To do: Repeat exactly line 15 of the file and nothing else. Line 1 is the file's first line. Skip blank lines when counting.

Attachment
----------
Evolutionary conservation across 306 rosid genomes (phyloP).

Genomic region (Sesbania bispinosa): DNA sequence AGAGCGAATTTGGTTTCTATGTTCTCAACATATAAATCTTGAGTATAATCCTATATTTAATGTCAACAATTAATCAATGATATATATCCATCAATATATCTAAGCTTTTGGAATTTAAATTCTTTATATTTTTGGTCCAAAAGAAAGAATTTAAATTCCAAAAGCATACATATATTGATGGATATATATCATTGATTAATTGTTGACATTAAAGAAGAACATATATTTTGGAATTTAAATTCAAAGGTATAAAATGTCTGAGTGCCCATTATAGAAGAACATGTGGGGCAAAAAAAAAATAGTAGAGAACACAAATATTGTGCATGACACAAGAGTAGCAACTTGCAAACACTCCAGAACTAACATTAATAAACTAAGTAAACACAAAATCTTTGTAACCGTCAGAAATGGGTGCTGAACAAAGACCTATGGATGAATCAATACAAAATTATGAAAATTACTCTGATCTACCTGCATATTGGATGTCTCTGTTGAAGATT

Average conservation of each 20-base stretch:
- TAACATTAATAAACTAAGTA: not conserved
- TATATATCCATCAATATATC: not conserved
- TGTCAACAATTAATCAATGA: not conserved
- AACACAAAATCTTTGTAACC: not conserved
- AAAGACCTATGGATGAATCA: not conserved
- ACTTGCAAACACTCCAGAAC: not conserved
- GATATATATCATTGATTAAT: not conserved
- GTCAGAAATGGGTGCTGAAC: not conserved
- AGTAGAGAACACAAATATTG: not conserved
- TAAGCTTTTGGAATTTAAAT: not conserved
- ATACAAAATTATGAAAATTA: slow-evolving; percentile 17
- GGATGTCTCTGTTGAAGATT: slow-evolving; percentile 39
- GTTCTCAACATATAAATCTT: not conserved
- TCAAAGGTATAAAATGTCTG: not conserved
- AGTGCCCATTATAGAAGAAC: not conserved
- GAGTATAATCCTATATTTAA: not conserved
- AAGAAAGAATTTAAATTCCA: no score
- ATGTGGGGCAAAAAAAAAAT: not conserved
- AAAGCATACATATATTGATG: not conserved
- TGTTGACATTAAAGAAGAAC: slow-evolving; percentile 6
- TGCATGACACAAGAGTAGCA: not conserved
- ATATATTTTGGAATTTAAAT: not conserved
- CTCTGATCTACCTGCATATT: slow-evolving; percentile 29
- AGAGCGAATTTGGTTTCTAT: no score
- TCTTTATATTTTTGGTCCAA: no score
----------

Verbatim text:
- GGATGTCTCTGTTGAAGATT: slow-evolving; percentile 39